This tutorial introduces the user to the Vitis AI Profiler tool flow and will illustrate how to Profile an example from the Vitis AI runtime (VART). This example will utilize the Zynq MPSOC demonstration platform ZCU104.
The Vitis AI profiler is an application level tool that helps detect the performance bottlenecks of the whole AI application. This would include pre-processing and postprocessing functions together with the Vitis AI DPU kernel while running a neural network. The user will see the complete AI data pipeline displayed across a common time scale and determine where improvements can be made. Additionally, read and write accesses to DDR memory are also captured to obtain a system-wide perspective.
Low-performing functions can be evaluated and considered for execution on different accelerators such as the AIE block or programmable logic to reduce the CPU's workload. The Profiler version 1.3.0 supports both Alveo HBM Accelerator cards (DPUCAHX8) and Zynq UltraScale+ MPSoC (DPUCZDX8).
Below are the following steps we will follow to demonstrate the Vitis AI Profiler:
Setup and Requirements:
Once you have the target’s IP you can use a network communication tool such as MobaXterm – (Here) to setup a SSL connection to the target (user = root, password = root). This will provide a stable and high-speed connection to transfer files to and from the target hardware.
Note: The Vitis AI Runtime packages, VART samples, Vitis-AI-Library samples and models have been built into the board image. Therefore, you do not need to install Vitis AI Runtime packages and model packages on the board separately. However, users can still install models or Vitis AI Runtime on their own image.
PetaLinux Configuration (not required for this tutorial)
The below instructions can be used to enable the correct petaLinux setting for the Vitis AI profiler. The Xilinx prebuild SD card images come with these settings enabled. This section is provided as reference.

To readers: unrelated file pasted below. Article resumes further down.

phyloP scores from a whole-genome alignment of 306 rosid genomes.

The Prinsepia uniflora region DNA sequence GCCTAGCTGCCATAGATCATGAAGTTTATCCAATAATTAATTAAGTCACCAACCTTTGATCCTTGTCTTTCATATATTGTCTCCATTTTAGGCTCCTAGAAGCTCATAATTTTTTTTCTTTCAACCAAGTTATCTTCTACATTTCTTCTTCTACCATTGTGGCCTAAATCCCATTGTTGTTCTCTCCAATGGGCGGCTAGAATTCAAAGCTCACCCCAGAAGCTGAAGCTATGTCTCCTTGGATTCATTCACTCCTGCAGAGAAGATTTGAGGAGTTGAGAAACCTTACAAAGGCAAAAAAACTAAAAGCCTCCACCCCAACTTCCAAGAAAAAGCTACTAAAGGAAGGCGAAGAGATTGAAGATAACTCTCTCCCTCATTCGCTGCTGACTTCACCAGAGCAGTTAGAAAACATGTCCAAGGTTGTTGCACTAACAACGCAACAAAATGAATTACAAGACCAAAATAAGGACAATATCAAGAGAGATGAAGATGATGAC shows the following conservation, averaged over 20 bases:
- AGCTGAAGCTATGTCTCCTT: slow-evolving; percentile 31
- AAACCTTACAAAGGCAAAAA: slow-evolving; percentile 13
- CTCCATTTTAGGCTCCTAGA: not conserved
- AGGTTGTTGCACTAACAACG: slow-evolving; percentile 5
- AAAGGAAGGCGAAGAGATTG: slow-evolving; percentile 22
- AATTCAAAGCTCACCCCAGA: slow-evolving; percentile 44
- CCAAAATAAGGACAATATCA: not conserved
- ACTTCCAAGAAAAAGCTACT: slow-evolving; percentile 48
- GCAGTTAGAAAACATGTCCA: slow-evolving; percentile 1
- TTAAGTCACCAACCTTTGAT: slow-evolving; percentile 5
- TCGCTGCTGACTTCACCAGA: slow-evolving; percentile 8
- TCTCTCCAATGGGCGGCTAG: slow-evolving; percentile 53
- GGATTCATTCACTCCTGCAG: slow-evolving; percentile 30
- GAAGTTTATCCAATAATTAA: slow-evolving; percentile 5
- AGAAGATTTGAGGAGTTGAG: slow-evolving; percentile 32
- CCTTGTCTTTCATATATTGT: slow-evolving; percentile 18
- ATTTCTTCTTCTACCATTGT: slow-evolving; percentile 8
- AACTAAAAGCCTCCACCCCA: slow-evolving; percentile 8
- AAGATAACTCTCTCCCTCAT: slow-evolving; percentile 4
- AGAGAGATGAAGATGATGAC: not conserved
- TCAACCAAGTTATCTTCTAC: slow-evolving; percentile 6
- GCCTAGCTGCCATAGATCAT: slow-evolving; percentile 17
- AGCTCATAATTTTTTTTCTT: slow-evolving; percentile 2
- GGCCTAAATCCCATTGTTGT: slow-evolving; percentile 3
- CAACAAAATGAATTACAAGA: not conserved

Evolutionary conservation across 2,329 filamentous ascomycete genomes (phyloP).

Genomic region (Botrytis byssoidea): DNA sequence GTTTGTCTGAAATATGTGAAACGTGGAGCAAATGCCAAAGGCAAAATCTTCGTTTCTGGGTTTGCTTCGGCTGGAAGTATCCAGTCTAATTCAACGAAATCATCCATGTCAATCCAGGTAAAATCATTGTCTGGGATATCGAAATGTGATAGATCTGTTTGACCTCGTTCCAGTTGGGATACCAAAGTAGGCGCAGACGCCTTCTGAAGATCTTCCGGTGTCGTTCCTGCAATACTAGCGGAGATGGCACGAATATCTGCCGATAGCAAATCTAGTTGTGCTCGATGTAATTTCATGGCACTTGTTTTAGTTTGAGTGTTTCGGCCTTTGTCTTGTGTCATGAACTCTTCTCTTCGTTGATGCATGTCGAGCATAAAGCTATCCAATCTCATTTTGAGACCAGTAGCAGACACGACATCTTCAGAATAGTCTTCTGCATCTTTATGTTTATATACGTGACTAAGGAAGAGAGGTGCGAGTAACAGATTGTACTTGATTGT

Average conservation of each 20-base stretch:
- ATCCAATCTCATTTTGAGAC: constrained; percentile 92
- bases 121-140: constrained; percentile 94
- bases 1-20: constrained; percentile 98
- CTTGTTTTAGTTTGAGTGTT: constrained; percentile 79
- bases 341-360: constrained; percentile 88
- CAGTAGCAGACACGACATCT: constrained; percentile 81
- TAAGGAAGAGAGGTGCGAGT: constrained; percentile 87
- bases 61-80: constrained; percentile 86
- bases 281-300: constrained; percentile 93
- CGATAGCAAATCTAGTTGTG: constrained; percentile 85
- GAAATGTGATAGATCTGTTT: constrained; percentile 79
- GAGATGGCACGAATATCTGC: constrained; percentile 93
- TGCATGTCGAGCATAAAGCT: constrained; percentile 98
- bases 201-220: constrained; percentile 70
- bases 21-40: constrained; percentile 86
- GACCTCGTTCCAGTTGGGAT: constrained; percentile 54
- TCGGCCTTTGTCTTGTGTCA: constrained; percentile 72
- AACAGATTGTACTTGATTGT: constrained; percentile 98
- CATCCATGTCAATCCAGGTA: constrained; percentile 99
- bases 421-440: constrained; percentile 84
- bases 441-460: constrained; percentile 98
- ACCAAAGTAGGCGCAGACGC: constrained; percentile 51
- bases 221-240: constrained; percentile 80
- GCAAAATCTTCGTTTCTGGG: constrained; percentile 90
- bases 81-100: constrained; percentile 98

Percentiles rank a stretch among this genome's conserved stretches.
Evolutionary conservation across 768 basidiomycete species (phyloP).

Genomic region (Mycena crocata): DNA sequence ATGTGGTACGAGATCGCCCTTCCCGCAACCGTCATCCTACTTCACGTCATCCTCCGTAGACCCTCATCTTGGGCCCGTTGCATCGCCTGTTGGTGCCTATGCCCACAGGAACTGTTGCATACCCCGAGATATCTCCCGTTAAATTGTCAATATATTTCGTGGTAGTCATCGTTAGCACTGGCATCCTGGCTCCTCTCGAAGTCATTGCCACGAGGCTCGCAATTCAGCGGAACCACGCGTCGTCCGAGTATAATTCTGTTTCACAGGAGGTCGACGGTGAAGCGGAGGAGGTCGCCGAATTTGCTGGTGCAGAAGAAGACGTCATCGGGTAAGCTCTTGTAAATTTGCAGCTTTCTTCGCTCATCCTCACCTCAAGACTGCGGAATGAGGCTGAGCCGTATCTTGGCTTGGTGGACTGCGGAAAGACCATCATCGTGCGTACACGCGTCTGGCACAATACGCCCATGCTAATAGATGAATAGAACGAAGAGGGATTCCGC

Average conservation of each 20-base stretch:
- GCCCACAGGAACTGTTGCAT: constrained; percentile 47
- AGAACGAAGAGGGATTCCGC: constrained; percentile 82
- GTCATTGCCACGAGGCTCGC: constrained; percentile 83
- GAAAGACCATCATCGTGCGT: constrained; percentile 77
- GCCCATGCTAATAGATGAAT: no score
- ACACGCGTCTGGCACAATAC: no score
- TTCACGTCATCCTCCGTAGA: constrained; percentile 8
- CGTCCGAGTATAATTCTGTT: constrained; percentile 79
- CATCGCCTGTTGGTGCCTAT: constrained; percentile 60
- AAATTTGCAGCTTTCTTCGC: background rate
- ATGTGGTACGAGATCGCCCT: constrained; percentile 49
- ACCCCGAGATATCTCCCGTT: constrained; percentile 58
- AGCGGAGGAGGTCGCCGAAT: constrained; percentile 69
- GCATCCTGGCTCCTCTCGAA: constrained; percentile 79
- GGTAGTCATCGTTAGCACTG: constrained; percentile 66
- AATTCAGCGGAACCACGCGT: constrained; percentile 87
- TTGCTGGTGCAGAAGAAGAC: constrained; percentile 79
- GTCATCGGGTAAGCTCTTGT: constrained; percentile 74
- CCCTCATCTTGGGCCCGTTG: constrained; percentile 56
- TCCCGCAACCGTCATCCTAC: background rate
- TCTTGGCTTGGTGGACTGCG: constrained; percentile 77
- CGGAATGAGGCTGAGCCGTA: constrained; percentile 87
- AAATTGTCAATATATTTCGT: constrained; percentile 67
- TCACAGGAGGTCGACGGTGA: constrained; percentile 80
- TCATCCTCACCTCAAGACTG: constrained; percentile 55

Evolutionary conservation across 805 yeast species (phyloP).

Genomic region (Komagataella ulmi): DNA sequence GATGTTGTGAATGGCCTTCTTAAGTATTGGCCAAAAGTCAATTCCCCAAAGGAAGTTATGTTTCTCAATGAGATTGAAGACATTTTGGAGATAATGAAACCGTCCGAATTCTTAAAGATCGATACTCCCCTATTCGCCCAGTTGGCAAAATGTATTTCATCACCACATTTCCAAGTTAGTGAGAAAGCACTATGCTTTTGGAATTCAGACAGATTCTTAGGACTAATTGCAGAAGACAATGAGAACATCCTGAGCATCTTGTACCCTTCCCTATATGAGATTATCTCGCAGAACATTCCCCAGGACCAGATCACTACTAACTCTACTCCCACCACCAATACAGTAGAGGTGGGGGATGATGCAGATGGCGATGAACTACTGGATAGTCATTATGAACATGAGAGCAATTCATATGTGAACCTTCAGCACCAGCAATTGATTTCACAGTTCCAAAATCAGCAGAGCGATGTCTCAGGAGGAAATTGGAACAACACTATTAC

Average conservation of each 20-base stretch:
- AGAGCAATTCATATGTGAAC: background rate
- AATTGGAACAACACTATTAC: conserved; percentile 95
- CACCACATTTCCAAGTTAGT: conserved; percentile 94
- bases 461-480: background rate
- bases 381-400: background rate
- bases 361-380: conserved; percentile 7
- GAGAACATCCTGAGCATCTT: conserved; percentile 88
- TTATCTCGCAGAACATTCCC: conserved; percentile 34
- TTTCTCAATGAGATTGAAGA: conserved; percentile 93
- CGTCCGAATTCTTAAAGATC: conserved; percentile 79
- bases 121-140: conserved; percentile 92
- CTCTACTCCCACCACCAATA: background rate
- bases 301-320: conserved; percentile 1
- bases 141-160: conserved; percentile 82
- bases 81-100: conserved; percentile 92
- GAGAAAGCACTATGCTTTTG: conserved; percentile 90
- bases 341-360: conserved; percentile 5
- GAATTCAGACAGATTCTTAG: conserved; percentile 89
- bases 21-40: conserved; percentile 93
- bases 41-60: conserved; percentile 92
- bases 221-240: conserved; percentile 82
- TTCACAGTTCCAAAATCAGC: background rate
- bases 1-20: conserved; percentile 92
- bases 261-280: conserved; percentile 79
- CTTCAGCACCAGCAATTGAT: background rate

:petaLinux-config -c kernel
Enable the following settings for the Linux kernel.
[*] Kernel Function Tracer
[*] Enable kprobes-based dynamic events
[*] Enable uprobes-based dynamic events
Enable the following setting for root-fs
:petalinux-config -c rootfs
Simple Trace Example:
On the target hardware change directories to the VART examples as shown below:
The VART examples come with many machine learning models you can run on the target hardware. The below table provides the various model names and execution commands to run the models on the target. In this tutorial we will run model #1 (resnet50) (see figure#2).
Locate the resnet50 application (main.cc) and open it in a text editor. This file can be found at the following location (Vitis-AI/demo/VART/resnet50/src). The main.cc program consists of the following key functions shown below. Figure#3 illustrates the data flow in the example design. Images are read from the SD flash card, resized 224x224, classified, and then displayed to the monitor.
The application will run only one image, display it and then wait. To allow for fast image processing we will disable the cv::imshow function and delay. Search for the below cv:imshow function and comment it out. This will allow us to process many images in a short period of time.
Also, make note of the other additional functions (TopK and CPUCalSoftmax) processed by the CPU in this application. These functions can be traced by the Profiler and added to the end captured results.
Save and close your text editor.
Build the Application:
Enter the command: ./build.sh